Coronavirus: Police issue 31 notices to one address in south Belfast



empty bottles and cansImage copyright
PAcemaker

Police in Belfast issued 31 notices at one residential address in south Belfast alone over the weekend.

From Sunday night until Monday morning, 55 Covid-19 notices and eight prohibition notices were issued, as part of a clampdown on parties in the Holyland and Stranmillis areas.

Police are trying to tackle “antisocial and criminal activity” in the areas, which have many student tenants.

Two arrests were made for drug possession and assault.

A passing police patrol was also flagged down and gave first aid to a 20-year-old man who was drunk and unconscious. Paramedics then arrived and brought him to hospital.

One of the people arrested was 16 years old.

The Holyland area saw 47 Covid notices and nine prohibition notices issued on Friday and Saturday night.

Belfast and a number of other postcodes in Northern Ireland are currently subject to tighter restrictions on how many people can gather.

The NI Executive’s regulations stipulate that, with limited exceptions, households should not mix indoors.

“Some people are still failing to follow the very simple, clear and specific advice, guidance and warnings issued by police, the health minister, universities and others,” said PSNI Ch Insp Gavin Kirkpatrick.

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Pacemaker

Image caption

The clean-up operation after a night of parties in the Holyland area of south Belfast

He appealed to parents and guardians to “speak to their young people, to ensure they know where they are, who they are with and what they are doing”.

He also urged those who have moved to the Holyland or were visiting to adhere to public health regulations.

“You must also be good neighbours as the residents of this area should not be subjected or in fear of anti-social or criminal activity,” he said.

Landlords need to “step up”

It comes as Justice Minister Naomi Long called for landlords to take more responsibility.

Mrs Long said landlords needed to “step up” and “revisit tenancies where tenants cross a line”.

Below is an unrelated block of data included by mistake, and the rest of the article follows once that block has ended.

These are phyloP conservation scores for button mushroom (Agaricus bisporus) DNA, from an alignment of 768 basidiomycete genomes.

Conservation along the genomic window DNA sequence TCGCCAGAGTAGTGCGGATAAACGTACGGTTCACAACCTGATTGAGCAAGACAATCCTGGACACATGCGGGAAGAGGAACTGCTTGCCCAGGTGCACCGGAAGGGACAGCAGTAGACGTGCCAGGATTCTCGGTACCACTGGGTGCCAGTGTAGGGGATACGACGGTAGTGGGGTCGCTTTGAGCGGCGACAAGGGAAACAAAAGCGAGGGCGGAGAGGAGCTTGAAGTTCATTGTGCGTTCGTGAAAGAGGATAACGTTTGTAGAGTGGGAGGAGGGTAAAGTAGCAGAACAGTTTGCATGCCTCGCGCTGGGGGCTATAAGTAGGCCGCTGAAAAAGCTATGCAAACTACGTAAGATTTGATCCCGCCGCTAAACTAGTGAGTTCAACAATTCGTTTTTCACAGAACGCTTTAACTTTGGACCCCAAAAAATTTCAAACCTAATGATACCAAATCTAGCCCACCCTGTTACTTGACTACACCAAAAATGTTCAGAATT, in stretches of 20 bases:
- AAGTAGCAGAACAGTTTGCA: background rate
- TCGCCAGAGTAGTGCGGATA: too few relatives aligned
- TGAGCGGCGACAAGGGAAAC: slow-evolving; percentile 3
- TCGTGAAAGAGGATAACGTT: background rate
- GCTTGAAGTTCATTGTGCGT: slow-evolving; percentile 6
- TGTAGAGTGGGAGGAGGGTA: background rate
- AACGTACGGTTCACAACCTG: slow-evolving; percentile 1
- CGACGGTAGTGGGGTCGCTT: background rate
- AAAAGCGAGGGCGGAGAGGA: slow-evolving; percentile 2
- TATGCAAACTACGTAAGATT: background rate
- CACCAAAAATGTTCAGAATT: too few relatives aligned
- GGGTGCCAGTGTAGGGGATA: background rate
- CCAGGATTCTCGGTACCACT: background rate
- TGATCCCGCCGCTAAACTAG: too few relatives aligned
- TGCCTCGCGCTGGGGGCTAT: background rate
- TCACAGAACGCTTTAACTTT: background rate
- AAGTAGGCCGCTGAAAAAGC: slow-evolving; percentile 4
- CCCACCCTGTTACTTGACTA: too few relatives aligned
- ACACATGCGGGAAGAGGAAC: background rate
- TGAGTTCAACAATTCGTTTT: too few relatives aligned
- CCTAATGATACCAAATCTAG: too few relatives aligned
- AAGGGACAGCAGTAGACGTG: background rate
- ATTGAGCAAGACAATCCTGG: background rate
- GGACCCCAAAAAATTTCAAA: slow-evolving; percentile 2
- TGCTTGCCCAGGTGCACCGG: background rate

The Holyland area has the highest concentration of homes of multiple occupancy (HMOs), which the minister told BBC News NI made it “hard to police”.

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Mrs Long said people, not just students, were coming to the area because it had become a “magnet for anti-social behaviour”.

“The police will play their part obviously in terms of enforcement but it can’t be just the police, the universities and the city council have a role to play,” she said.

“What we need now is not just public sector agencies to engage, but actually the private landlords who are the lure that bring young people into the area, to step up and take responsibility for their tenants.”

In Stranmillis, which another area with a large student population, police issued 24 Covid notices and four prohibition notices on Friday and Saturday night.

‘Naïve to simply blame landlords’

In a statement, the Landlord Association of Northern Ireland (LANI) said landlords have been “stepping up since day one of this crisis” and had been “advising and warning” tenants about the dangers of Covid-19.

“The minister knows that landlords are limited by landlord tenant legislation, it is naïve to simply blame landlords,” the statement said.

“Twelve weeks’ notice is required before an eviction and even then a court order takes six months.”

The statement added LANI will “continue to work closely” with Belfast City Council and the Department for Communities.

On Friday, officers said they disrupted a party at an apartment where 30 people had gathered in the Holyland; three of which tried to hide by locking themselves in a bathroom.

On the same day, both Queen’s University and Ulster University said students who breach Covid-19 guidelines will face an automatic suspension.



BBC News